Mass strike wave sweeps Britain immediately after Queen Elizabeth’s funeral
Alastair Grant / AP

LONDON—Waves of strike action are to sweep across Britain as tens of thousands of workers unleash their strength following 10 days of restraint in the period before the Queen’s funeral today.

More than 500 Liverpool dockworkers will be the first in action on Monday night as they strike for two weeks over pay.

In Felixstowe, 1,900 other dockworkers who were already involved in strike action will strike for eight days on Sept. 27. But on Friday this week, they will be in Liverpool to show solidarity with their comrades there.

On Oct. 1, more than 170,000 workers will be out as the Communications Workers Union and rail unions RMT, Aslef, and TSSA take action together, paralyzing the rail network and postal services.

Lawyers, garbage collectors, airport workers, college lecturers, and cleaners have also dates set for strike action.

Liverpool’s dockworkers, who are members of Unite, have rejected a 7% pay increase as inflation continues to hover around 10%, describing the dock owners’ proposal as “a pay cut dressed up as a rise.”

Mersey Docks and Harbour Company is owned by Peel Ports, one of five companies which own Britain’s ports. Unite said that the Liverpool operators made £30 million ($34.3 million USD) in profits last year.

The company shut down Liverpool docks for Monday’s funeral, but plans to reopen at 7pm in the evening. Pickets are planned, with a big turnout Tuesday morning.

Members of the University and College Union (UCU) are also to take 10 days of strike action at 26 education colleges this month and in October.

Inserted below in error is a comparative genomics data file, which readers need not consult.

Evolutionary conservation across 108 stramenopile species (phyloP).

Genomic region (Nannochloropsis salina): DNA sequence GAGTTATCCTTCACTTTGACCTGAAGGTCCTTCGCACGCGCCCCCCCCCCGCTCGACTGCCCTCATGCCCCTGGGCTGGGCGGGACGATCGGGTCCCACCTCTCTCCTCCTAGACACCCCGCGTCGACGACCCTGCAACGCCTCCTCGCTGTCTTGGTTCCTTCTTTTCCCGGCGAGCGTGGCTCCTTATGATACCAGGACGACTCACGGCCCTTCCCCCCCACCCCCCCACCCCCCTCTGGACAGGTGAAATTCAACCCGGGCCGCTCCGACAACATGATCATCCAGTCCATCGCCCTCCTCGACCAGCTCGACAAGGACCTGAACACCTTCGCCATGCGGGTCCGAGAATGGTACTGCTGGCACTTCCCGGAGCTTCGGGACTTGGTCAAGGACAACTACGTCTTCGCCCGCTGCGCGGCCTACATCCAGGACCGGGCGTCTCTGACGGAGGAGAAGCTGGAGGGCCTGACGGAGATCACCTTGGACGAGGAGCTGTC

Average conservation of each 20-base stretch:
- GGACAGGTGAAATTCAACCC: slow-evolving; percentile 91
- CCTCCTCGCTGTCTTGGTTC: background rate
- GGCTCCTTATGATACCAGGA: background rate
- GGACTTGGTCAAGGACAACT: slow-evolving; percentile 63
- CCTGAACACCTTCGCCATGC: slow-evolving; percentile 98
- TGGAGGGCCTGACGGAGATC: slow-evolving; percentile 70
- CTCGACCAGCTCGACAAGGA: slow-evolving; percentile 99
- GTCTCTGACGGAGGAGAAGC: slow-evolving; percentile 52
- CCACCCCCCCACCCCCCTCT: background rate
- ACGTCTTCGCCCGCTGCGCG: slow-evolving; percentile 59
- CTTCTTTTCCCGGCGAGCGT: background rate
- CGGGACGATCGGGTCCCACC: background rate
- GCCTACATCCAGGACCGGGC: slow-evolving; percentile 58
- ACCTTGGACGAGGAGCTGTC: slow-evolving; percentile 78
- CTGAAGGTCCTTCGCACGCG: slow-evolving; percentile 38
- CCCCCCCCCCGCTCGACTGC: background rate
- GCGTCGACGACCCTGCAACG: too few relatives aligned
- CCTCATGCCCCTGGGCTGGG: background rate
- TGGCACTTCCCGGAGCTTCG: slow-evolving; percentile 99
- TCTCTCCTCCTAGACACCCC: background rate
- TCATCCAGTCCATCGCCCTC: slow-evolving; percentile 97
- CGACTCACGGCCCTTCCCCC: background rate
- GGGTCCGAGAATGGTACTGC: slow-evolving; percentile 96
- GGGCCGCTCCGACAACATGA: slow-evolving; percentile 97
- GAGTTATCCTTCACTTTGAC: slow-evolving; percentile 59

And strike dates are to be announced by general union GMB after refuse workers voted overwhelmingly for action at Waltham Forest in London.

NHS nurses with the Royal College of Nursing will begin voting on strike action on Oct. 6, and more than 30,000 firefighters will vote next month on strike action over pay.

Secretary of Sheffield Trade Union Council Martin Mayer said: “Trades councils around the country are gearing up to support workers taking strike action—and working hard to support more workers to join a union and fight back.

“Politics didn’t stand still for the government during this period: Bankers’ bonuses are to be allowed to let rip once more, a smack in the face to millions of workers who face extreme hardship this winter as record inflation is not matched by pay rises.

“We have no illusions either that the fightback will be easy. The new prime minister, big business, and the mainstream media will be determined to crush this renewed self-confidence across the unionized working class.

“That’s why we need to show solidarity with those fighting back and encourage thousands more to join them. The old maxim is as true today as it ever was: ‘The workers united will never be defeated!’”

The Labour Party will stage its annual conference in Liverpool from Sept. 25 to 28, while the Conservative Party conference in Birmingham will be hit by rail strikes on its first and final days, Oct. 1 and 5.

A statement from national campaign group Momentum said: “Whether it’s posties [postal workers], rail staff, or nurses, working people shouldn’t pay the price for this Tory cost-of-living crisis.

“At Labour conference, members and trade unions can come together to stand with striking workers and an inflation-proof pay rise.”

Morning Star


Peter Lazenby
Peter Lazenby

From Leeds, journalist Peter Lazenby is the Northern Reporter at Morning Star, the socialist daily newspaper published in Britain, and is active with the National Union of Journalists.